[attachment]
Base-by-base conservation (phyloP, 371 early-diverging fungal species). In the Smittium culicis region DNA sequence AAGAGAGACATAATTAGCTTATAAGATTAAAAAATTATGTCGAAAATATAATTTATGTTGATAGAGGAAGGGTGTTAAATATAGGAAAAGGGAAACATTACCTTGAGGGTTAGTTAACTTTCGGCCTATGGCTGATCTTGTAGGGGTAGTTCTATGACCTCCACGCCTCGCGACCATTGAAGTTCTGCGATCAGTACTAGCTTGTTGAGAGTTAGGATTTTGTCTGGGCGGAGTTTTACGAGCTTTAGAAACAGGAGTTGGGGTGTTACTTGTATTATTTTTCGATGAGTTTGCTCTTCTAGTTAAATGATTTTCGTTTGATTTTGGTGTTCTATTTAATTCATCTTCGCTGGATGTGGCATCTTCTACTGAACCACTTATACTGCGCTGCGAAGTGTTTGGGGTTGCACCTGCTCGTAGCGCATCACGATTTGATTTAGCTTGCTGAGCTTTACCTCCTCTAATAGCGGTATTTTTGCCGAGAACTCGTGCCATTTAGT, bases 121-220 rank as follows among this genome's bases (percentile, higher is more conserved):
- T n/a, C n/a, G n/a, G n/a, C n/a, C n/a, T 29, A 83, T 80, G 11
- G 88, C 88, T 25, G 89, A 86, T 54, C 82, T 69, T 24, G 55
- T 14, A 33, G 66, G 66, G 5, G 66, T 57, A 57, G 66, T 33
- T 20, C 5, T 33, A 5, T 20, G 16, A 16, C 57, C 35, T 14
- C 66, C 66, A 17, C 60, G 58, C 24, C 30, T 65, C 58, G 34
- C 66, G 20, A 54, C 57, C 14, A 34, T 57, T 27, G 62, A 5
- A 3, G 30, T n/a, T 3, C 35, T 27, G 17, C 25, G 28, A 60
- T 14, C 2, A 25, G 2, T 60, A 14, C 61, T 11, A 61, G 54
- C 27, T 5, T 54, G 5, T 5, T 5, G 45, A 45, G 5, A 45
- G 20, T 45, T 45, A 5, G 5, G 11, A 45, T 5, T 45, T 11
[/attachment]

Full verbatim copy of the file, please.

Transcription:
Base-by-base conservation (phyloP, 371 early-diverging fungal species). In the Smittium culicis region DNA sequence AAGAGAGACATAATTAGCTTATAAGATTAAAAAATTATGTCGAAAATATAATTTATGTTGATAGAGGAAGGGTGTTAAATATAGGAAAAGGGAAACATTACCTTGAGGGTTAGTTAACTTTCGGCCTATGGCTGATCTTGTAGGGGTAGTTCTATGACCTCCACGCCTCGCGACCATTGAAGTTCTGCGATCAGTACTAGCTTGTTGAGAGTTAGGATTTTGTCTGGGCGGAGTTTTACGAGCTTTAGAAACAGGAGTTGGGGTGTTACTTGTATTATTTTTCGATGAGTTTGCTCTTCTAGTTAAATGATTTTCGTTTGATTTTGGTGTTCTATTTAATTCATCTTCGCTGGATGTGGCATCTTCTACTGAACCACTTATACTGCGCTGCGAAGTGTTTGGGGTTGCACCTGCTCGTAGCGCATCACGATTTGATTTAGCTTGCTGAGCTTTACCTCCTCTAATAGCGGTATTTTTGCCGAGAACTCGTGCCATTTAGT, bases 121-220 rank as follows among this genome's bases (percentile, higher is more conserved):
- T n/a, C n/a, G n/a, G n/a, C n/a, C n/a, T 29, A 83, T 80, G 11
- G 88, C 88, T 25, G 89, A 86, T 54, C 82, T 69, T 24, G 55
- T 14, A 33, G 66, G 66, G 5, G 66, T 57, A 57, G 66, T 33
- T 20, C 5, T 33, A 5, T 20, G 16, A 16, C 57, C 35, T 14
- C 66, C 66, A 17, C 60, G 58, C 24, C 30, T 65, C 58, G 34
- C 66, G 20, A 54, C 57, C 14, A 34, T 57, T 27, G 62, A 5
- A 3, G 30, T n/a, T 3, C 35, T 27, G 17, C 25, G 28, A 60
- T 14, C 2, A 25, G 2, T 60, A 14, C 61, T 11, A 61, G 54
- C 27, T 5, T 54, G 5, T 5, T 5, G 45, A 45, G 5, A 45
- G 20, T 45, T 45, A 5, G 5, G 11, A 45, T 5, T 45, T 11